In the third week of Advent, Tess Wallace reflects on the theme of joy.
The pursuit of joy
I suspect that a lot of our time and energy this holiday season will be devoted to the pursuit of joy – finding the perfect gift for a loved one, travelling to different events around the North Shore to take in the beautiful lights and Christmas music, upholding old family traditions and creating new ones. The internet is littered with countless holiday hacks, from easy homemade decorations to how to travel with toddlers, all designed to help us have a happier and stress-free holiday season.
And our quest for joy doesn’t stop there. As soon as we ring in the New Year, we resolve to finally quit sugar, declutter our closets, go to bed earlier, get a membership at the Y. We assume that our own lack of self-discipline, organization and creativity are stumbling blocks to happiness, and that joy is found at the bottom of our ever-growing to-do lists.
Who’s in control of our joy?
To some extent this is true. The joy we seek doesn’t happen by accident; it takes intention and effort. Taking time to plan special family activities and making small changes to our habits really can work to improve our daily happiness levels. But the fundamental problem with this approach to joy is that it all hinges on us – on our own strategic planning and ability to follow through. Our holiday plans get derailed, we argue with our spouse, our new exercise regime wanes, and joy can quickly become an elusive goal.
In the midst of planning our own personal happiness projects, what we often don’t realize is that there is someone far more concerned for our joy than we could ever be.
The reality is that God’s plan for our joy is much bigger and rests on a foundation much deeper than our daily resolutions and perfectly organized Google calendars. It is often tempting to think that our plans for happiness are at odds with God’s plans for his glory, but the story of Christianity is in fact the story of God’s pursuit of our joy.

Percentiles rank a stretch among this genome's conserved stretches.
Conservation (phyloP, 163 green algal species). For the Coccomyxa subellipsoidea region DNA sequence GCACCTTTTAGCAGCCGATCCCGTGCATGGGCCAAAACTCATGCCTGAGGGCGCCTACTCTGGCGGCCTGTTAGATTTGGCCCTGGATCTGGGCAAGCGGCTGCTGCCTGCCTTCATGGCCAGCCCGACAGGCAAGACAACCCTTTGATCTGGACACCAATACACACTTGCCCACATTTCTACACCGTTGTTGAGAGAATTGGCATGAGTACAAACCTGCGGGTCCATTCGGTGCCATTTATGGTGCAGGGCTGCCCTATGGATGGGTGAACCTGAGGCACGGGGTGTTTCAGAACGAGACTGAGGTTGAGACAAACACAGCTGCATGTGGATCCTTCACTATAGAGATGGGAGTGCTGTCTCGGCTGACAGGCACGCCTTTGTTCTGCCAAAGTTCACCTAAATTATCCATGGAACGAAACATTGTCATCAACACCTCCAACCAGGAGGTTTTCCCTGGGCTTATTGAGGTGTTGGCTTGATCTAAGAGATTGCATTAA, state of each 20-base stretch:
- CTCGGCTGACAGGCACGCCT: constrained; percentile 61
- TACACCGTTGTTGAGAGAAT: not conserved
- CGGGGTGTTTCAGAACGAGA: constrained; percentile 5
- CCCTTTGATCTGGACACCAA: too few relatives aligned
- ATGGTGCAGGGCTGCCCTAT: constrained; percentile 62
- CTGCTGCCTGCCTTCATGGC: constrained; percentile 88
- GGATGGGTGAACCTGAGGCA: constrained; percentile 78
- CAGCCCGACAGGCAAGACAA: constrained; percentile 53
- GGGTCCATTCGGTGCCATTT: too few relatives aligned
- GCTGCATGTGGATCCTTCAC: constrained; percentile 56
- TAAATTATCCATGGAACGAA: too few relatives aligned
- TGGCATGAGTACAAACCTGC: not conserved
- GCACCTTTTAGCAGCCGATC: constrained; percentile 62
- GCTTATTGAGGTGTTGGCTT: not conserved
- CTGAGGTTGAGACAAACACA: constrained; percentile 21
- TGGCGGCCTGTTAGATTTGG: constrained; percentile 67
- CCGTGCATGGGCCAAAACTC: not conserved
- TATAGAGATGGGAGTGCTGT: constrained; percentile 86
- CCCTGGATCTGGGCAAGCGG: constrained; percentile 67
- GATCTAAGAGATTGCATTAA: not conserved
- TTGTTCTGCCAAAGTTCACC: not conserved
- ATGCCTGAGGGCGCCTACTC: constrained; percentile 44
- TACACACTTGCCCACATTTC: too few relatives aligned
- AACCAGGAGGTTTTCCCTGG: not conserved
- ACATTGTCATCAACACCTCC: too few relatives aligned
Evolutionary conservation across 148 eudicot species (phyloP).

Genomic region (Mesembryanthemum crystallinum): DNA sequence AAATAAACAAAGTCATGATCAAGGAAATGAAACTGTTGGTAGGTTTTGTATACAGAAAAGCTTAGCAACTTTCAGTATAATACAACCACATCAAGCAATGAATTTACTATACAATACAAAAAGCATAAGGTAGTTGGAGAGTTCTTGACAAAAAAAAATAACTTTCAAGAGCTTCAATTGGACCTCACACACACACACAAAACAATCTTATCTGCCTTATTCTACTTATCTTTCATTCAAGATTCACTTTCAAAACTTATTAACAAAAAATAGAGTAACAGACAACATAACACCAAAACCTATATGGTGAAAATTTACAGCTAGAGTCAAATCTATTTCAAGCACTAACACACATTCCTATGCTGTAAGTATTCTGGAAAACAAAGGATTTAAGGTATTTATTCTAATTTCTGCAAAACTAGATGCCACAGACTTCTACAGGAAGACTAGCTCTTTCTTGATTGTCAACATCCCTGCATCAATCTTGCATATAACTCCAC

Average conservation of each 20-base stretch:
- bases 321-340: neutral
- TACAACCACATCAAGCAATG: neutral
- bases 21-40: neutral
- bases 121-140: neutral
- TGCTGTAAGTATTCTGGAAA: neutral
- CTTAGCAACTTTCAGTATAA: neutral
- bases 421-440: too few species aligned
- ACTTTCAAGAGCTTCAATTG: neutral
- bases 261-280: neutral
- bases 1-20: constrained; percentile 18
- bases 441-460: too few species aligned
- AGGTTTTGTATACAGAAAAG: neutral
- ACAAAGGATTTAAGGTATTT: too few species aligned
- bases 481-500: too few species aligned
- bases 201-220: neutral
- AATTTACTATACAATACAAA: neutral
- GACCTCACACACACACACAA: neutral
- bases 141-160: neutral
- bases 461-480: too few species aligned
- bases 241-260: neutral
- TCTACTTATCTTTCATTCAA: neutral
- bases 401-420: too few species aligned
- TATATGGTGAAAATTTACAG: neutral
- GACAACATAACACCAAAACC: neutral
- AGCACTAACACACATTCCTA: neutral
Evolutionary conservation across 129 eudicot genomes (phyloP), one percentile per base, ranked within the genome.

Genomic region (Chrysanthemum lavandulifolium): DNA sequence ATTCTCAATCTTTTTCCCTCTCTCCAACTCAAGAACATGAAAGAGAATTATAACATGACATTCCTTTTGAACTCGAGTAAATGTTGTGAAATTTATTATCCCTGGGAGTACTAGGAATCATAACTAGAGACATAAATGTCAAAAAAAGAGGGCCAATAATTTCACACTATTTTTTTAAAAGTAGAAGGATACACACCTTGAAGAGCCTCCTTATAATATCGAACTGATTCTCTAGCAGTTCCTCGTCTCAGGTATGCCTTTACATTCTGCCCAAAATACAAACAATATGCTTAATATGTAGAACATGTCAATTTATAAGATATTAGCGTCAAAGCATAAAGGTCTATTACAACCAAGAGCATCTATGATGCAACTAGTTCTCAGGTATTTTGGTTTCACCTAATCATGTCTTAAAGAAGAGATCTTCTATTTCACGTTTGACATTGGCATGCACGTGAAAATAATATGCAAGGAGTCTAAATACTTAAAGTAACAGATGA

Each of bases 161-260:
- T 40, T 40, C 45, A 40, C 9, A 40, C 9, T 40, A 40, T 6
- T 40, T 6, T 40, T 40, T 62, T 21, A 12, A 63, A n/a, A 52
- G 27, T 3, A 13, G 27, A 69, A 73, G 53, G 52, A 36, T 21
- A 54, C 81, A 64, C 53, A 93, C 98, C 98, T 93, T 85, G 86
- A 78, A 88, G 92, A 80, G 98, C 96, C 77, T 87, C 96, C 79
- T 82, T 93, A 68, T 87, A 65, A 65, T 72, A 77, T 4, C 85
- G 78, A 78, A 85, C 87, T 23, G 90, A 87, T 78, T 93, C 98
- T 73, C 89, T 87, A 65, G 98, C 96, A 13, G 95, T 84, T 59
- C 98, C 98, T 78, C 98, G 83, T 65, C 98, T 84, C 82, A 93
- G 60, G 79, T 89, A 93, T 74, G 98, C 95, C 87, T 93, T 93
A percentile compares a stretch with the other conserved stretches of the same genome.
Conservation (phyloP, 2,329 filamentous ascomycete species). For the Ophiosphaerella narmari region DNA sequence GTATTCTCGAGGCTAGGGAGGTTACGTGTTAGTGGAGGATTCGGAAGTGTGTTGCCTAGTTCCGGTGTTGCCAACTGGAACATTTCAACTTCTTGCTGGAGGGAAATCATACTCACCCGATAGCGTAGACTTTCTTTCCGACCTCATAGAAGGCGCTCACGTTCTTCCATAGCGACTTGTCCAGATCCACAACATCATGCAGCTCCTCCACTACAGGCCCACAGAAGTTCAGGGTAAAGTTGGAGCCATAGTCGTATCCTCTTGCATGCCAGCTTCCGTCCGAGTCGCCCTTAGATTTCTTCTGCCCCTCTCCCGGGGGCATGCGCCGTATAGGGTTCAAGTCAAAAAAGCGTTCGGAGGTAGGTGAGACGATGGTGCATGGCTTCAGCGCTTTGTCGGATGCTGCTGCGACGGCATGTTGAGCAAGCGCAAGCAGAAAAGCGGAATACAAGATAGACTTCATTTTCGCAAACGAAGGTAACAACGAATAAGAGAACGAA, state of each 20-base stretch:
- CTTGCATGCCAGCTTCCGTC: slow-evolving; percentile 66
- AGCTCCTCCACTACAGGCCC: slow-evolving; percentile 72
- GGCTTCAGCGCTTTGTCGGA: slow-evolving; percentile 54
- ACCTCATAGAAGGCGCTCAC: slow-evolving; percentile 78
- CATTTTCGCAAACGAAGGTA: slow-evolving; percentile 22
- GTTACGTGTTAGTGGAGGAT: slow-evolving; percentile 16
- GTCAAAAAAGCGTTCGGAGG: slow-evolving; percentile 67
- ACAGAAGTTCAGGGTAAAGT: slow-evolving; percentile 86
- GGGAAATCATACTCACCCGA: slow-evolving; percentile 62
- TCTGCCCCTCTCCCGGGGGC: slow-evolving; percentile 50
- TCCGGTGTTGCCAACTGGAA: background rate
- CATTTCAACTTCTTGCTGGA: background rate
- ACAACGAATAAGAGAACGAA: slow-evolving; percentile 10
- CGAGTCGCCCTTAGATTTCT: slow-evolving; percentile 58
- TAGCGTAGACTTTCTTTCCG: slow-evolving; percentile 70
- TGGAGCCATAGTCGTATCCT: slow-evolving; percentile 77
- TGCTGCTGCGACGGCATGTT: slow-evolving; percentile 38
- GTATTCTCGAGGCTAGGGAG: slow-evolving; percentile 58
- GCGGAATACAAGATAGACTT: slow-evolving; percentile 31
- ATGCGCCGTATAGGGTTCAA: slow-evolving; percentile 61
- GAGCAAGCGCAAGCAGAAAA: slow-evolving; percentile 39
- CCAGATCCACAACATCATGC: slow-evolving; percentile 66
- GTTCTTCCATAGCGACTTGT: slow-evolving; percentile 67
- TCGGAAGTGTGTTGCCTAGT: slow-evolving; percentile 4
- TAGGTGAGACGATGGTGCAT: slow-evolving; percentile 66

God’s Joy Project
God designed us for joy. But our anxieties, fears, selfishness, and ability to take good things and make them ultimate (what the Bible describes as idolatry) ultimately thwart our own attempts at happiness. The good news that we celebrate at Christmas is that God has written our joy into a bigger cosmic story that he has been planning since the beginning of Creation.
After the birth of Jesus, the angels appear to the shepherds in the fields, saying:
Fear not, for behold, I bring you good news of great joy that will be for all the people. For unto you is born this day in the city of David a Savior, who is Christ the Lord. And this will be a sign for you: you will find a baby wrapped in swaddling cloths and lying in a manger. – Luke 2:10-12
This truly is good news. Lasting joy doesn’t depend on us, rather we are objects of God’s radical grace, that he extends to us through his Son, to share in this infinite joy of knowing and being known by Him. And this is the sign of His total commitment to our joy – a baby wrapped in swaddling cloths, lying in a manger.
How to experience joy
So how can we experience true joy this holiday season? Here are some pointers to get us started:
- Recognize that rest, exercise, time outdoors, quality time with family and friends are all good gifts that God designed us for
- But realize that whilst these things contribute to our happiness and well-being, authentic joy is a gift from God that doesn’t depend on our performance
- Make spending time with God part of your daily routine, meditate on His word and pray for open eyes to see Him at work throughout your day